February 21 – December 18, 1916

France/German Empire

Outcome: French Victory

French flag

French deaths: 400,000

German deaths: 355,000

The war torn city of Verdun

This battle is the longest battle of the first World War lasting from February to December. The battle started when the Germans attacked the fortified region of Verdun and the right bank of the Meuse river. The Germans planned to capture the Meuse heights which was a great place to attack Verdun from. They also hoped that the French would try to recapture it so they would would take heavy losses while trying to take it. In the first few days, the Germans captured Fort Douaumont and advanced slowly inflicting many French Casualties. Philippe Petain, a French General Officer, Ordered no retreat and to counter-attack the Germans even though this exposed the soldiers to artillery barrages. French guns bombarded the 

Germans on the east bank which caused many German casualties.

The Germans sent infantry to try to stop the bombardment but failed to reach their objective. In May the French finally took back Fort Douaumont. In the fall and Winter French Offensive gained back most of the occupied territory that the Germans took. This battle lasted 302 days making it the longest battles in history. 

Battle of Stalingrad World War 2 (Eastern Front) 

Location: Stalingrad, USSR (now Volgograd Russia)

August 23, 1942 – February 2, 1943

USSR/Nazi Germany, Romania, Italy, Hungary

Outcome: Soviet victory

Flag of USSR

Soviet deaths: 1,129,619

Axis deaths: 647,300

Russian soldiers in Stalingrad.

The Germans began to attack Stalingrad in August of 1942 using only 2 armies. The city was intensely bombed by the Luftwaffe, reducing it to rubble. The battle was fought mostly in the city and soldiers went from house to house. Both sides kept pouring reinforcements into the city. By November the Germans had pushed the Soviets back to the West bank of the Volga river which inflicted heavy casualties. On the 19th of November, the Red army launched attacks on the Romanian, Hungarian, and Italian forces. In the city, the Axis forces were overrun by the Red army and were surrounded. Stupidly, Adolf Hitler ordered them not to retreat. That caused them to be completely surrounded. There was more heavy fighting but because they were surrounded they had to surrender. The Axis forces surrendered on February 2, 1943, because they were low on food, ammunition, and soldiers.

Battle of the Bulge World War 2 (Western Front) 

Location: Ardennes Forest in Belgium and Luxembourg

December 6, 1944 – January 25, 1945

US, UK, France, Canada, Belguim/Nazi Germany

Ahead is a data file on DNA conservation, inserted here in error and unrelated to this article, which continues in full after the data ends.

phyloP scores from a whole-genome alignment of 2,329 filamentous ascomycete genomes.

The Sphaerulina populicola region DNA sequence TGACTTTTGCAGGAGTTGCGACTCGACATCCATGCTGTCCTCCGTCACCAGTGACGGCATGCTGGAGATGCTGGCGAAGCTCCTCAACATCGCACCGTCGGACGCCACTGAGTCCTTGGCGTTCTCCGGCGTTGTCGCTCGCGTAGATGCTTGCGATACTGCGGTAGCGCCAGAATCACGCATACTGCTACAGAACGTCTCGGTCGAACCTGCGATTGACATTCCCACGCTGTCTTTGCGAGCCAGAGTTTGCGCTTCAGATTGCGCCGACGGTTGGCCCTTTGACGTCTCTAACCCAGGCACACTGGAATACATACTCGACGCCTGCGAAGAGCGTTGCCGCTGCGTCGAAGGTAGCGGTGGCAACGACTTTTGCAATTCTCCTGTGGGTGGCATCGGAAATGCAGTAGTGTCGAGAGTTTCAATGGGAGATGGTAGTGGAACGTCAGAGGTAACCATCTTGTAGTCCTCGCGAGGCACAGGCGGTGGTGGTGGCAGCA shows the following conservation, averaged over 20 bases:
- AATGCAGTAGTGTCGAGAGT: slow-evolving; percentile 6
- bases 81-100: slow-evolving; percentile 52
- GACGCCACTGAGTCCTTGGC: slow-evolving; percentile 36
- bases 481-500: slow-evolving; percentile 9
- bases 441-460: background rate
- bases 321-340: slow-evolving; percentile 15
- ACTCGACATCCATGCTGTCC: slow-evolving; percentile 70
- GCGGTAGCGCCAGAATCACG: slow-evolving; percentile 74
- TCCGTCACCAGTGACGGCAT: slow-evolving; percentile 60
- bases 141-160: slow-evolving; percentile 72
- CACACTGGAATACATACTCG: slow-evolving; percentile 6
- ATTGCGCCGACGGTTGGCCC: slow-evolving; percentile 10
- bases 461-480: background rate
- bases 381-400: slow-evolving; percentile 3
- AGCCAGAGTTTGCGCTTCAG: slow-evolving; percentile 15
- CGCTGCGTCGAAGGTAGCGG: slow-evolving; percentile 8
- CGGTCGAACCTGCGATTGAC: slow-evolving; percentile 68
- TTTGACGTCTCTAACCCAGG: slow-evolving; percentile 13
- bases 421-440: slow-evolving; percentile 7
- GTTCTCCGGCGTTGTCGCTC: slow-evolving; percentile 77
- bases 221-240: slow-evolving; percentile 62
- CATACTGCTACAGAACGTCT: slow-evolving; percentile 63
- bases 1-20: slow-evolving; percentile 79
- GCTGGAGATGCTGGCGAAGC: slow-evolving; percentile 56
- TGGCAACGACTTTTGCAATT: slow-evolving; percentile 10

Outcome: Allied Victory

Allied powers symbol

Allied deaths: 90,000

German deaths:98,000

American soldiers in the Battle of the Bulge

The battle of the Bulge was the last German offensive of the Western Front of World War 2. The Germans had a victorious surprise attack because of allied overconfidence and poor weather. The Americans bore the most casualties during the Battle of the Bulge. This battle had the most casualties  for the Americans during the war. During the battle, the German Luftwaffe had very many casualties. The Germans were behind schedule and this allowed the Allied to bring reinforcements. On December 24 of 1944 the weather was clear so the Allied air force could do their job better. The German offensive was broken on December 27 but still fought for another month. The Germans would never recover from this loss and was their last attempt for victory in World War 2.

D-Day (Battle of Normandy) World War 2 (Western Front)

Location: Normandy, France

June 6, 1944

US, UK, Canada, Australia, New Zealand/Nazi Germany

Outcome: Allied Victory

Allied powers symbol

Allied deaths: 10,000

Axis deaths: 4,000

After the battles in Africa and the Mediteranian had been won, the Allies were going to invade france. 

Omaha Beach:

Omaha beach after the Americans had cleared it.

 Omaha was the most heavily fortified beach and was being assaulted by Americans. Many of the landing crafts bumped into sandbars which caused the men to have to wade through the water on heavy fire and which most of them were gunned down. Casualties were 2,000 because machine guns were fired from cliffs below. By the late morning only 600 of the men had reached the higher ground. The Americans cleared the beach when most of the Germans ran out of ammunition. Omaha beach had the most casualties out of all the landings. 

Gold Beach: 

British soldiers on Gold beach.

Gold Beach was assaulted by the British and was not that fortified compared to Omaha and Utah. The British cleared the beach and went over the seawall to clear the houses. Estimated casualties at Gold beach are 1,000. 

Utah Beach:

German bunker at Utah beach.

Utah beach was the second beach that was cleared by the Americans. When the first assault was completed, tanks were sent to the beach. The battle went throughout the day as a skirmish and the main stronghold was disabled by noon. Allied casualties were only 197 at Utah beach.

Juno Beach: 

Canadian soldiers coming onto Juno beach.

Juno beach was the one and only beach to be cleared by the Canadians. The houses were cleared by the Canadians and the beach was cleared.